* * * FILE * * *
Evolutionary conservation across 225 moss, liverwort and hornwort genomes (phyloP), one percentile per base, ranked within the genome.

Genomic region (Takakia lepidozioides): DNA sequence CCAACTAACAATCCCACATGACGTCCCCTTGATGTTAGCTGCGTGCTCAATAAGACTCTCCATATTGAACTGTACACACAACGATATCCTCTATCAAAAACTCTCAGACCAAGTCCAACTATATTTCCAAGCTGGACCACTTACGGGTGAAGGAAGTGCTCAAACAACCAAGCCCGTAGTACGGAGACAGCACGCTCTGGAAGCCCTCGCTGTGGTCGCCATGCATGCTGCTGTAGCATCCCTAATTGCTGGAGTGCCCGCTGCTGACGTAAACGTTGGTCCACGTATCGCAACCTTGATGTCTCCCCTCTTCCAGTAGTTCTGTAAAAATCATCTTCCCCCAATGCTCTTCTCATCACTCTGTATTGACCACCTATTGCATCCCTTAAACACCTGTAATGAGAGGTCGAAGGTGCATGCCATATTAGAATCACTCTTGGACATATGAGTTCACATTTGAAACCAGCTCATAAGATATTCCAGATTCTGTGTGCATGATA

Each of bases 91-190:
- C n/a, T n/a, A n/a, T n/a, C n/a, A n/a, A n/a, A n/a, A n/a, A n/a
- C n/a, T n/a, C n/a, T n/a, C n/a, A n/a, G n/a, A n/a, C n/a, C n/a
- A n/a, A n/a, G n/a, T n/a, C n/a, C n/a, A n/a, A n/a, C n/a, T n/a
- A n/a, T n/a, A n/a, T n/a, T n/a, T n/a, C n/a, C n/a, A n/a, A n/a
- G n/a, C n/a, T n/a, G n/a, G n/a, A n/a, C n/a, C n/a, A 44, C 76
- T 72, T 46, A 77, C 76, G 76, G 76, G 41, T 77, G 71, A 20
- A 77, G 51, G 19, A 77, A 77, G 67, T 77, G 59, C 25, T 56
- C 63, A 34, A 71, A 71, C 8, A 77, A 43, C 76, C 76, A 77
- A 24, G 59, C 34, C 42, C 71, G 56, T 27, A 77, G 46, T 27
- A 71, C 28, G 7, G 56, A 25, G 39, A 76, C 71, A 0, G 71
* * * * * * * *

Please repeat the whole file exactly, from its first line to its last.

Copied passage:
Evolutionary conservation across 225 moss, liverwort and hornwort genomes (phyloP), one percentile per base, ranked within the genome.

Genomic region (Takakia lepidozioides): DNA sequence CCAACTAACAATCCCACATGACGTCCCCTTGATGTTAGCTGCGTGCTCAATAAGACTCTCCATATTGAACTGTACACACAACGATATCCTCTATCAAAAACTCTCAGACCAAGTCCAACTATATTTCCAAGCTGGACCACTTACGGGTGAAGGAAGTGCTCAAACAACCAAGCCCGTAGTACGGAGACAGCACGCTCTGGAAGCCCTCGCTGTGGTCGCCATGCATGCTGCTGTAGCATCCCTAATTGCTGGAGTGCCCGCTGCTGACGTAAACGTTGGTCCACGTATCGCAACCTTGATGTCTCCCCTCTTCCAGTAGTTCTGTAAAAATCATCTTCCCCCAATGCTCTTCTCATCACTCTGTATTGACCACCTATTGCATCCCTTAAACACCTGTAATGAGAGGTCGAAGGTGCATGCCATATTAGAATCACTCTTGGACATATGAGTTCACATTTGAAACCAGCTCATAAGATATTCCAGATTCTGTGTGCATGATA

Each of bases 91-190:
- C n/a, T n/a, A n/a, T n/a, C n/a, A n/a, A n/a, A n/a, A n/a, A n/a
- C n/a, T n/a, C n/a, T n/a, C n/a, A n/a, G n/a, A n/a, C n/a, C n/a
- A n/a, A n/a, G n/a, T n/a, C n/a, C n/a, A n/a, A n/a, C n/a, T n/a
- A n/a, T n/a, A n/a, T n/a, T n/a, T n/a, C n/a, C n/a, A n/a, A n/a
- G n/a, C n/a, T n/a, G n/a, G n/a, A n/a, C n/a, C n/a, A 44, C 76
- T 72, T 46, A 77, C 76, G 76, G 76, G 41, T 77, G 71, A 20
- A 77, G 51, G 19, A 77, A 77, G 67, T 77, G 59, C 25, T 56
- C 63, A 34, A 71, A 71, C 8, A 77, A 43, C 76, C 76, A 77
- A 24, G 59, C 34, C 42, C 71, G 56, T 27, A 77, G 46, T 27
- A 71, C 28, G 7, G 56, A 25, G 39, A 76, C 71, A 0, G 71